Gwangju Chilseok Gossaum Nori
A game clashing two gos, long structures made of logs and straw, to decide a winner.
The origin of Gossaum Nori remains unknown due to the lack of any historical record, however, the tradition was passed down through word of mouth.
According to the data, Chilseok Village has a strong, earthly energy, based on the principles of Feng-Shui, due to its characteristic of taking the form of an ox laying down. This resulted in the villagers being unable to raise dogs there, leading to their raising geese instead. A long time ago, one Taoist passed by the village and told people to plant a gingko tree to counter the strong energy of the land, prophesying, “The energy of the village land will interrupt the success of young and middle-aged people.” The villagers also created a pond, symbolizing a trough, at the exact location at the mouth of the ox, and, if the ox stood up, it would have stepped on farmlands, causing significant damage. They tied the symbolic reins of the ox to the gingko tree, which was the sacred tree of Halmeoni Dangsan, and held its tail down with seven stones. In addition to, villagers played Gossaum Nori to step and press down the land on Jeongwol Daeboreum (the first full moon of the lunar calendar).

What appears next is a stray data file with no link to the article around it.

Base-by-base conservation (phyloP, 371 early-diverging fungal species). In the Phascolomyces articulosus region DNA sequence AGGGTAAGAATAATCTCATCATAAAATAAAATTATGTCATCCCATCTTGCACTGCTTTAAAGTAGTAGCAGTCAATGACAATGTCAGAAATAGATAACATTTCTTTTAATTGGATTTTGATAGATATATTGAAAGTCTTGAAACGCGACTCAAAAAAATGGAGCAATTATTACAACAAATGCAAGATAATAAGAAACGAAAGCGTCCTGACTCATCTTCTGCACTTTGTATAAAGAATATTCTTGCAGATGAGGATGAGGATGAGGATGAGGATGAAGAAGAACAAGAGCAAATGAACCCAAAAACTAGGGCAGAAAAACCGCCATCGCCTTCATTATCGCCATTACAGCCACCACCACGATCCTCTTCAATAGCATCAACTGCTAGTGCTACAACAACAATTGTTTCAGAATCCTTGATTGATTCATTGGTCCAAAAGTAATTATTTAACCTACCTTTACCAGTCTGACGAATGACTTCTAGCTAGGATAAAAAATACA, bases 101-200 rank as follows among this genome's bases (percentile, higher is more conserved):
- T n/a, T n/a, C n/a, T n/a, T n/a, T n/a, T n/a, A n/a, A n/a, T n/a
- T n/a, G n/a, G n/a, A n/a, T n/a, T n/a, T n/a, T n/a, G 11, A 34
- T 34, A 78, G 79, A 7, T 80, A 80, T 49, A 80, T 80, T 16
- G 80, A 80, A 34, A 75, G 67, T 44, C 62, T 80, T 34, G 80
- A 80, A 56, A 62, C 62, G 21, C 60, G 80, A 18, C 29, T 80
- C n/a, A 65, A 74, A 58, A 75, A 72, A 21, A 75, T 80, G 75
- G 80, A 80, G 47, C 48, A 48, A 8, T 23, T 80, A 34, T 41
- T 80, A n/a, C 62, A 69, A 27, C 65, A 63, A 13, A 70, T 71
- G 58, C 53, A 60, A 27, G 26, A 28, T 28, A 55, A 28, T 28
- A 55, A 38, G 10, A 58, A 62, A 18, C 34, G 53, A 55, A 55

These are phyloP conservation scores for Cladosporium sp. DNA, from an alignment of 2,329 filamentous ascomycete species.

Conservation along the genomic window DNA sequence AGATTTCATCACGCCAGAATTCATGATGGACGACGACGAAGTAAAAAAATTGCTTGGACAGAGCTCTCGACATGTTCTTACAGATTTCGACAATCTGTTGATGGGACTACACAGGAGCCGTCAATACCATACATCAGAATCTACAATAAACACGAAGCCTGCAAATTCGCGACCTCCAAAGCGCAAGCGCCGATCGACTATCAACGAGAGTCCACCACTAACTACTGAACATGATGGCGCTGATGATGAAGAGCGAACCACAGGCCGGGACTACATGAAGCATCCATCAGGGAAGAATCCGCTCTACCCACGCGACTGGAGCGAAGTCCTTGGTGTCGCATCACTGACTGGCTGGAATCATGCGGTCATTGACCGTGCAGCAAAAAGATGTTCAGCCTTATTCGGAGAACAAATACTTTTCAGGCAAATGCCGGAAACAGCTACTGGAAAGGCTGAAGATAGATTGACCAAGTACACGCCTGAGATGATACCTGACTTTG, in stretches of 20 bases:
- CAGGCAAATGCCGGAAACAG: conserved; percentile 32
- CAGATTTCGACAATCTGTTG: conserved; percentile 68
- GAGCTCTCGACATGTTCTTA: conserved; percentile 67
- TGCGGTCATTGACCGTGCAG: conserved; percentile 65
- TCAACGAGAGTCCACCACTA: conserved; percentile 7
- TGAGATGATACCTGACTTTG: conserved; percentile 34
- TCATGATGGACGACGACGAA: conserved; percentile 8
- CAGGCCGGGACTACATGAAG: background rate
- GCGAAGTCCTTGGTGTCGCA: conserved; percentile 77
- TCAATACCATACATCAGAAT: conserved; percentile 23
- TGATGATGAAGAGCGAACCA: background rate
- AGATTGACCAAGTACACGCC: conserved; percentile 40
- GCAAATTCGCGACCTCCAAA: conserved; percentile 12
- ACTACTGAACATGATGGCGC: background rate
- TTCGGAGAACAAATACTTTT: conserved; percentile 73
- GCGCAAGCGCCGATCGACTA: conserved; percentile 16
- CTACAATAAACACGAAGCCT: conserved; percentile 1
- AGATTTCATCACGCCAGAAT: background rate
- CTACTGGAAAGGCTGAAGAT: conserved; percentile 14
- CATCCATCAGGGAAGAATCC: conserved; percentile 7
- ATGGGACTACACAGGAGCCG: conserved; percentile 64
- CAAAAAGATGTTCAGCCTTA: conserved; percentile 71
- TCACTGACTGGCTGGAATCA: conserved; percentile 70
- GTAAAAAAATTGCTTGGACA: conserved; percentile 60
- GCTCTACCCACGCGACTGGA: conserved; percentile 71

Gwangju Chilseok Gossaum Nori ceased around the 1940s, restored in 1969, and was designated as important intangible cultural heritage No. 33 in 1970.
Gwangju Chilseok Gossaum Nori is a classic battle-type game between two teams, closely related to rice farming culture, that holds a substantial meaning in folklore. Gwangju Chilseok Gossaum Nori, a Honam-native game, is a communal and seasonal game that requires the spirit of teamwork and unity. It is also closely related to Juldarigi (tug-of-war), given that it has the shamanic and religious characteristics of wishing for an abundant rice crop. In particular, Juldarigi, as a community game prevalent in rice growing regions, is the root of the origin of Gwangju Chilseok Gossaum Nori.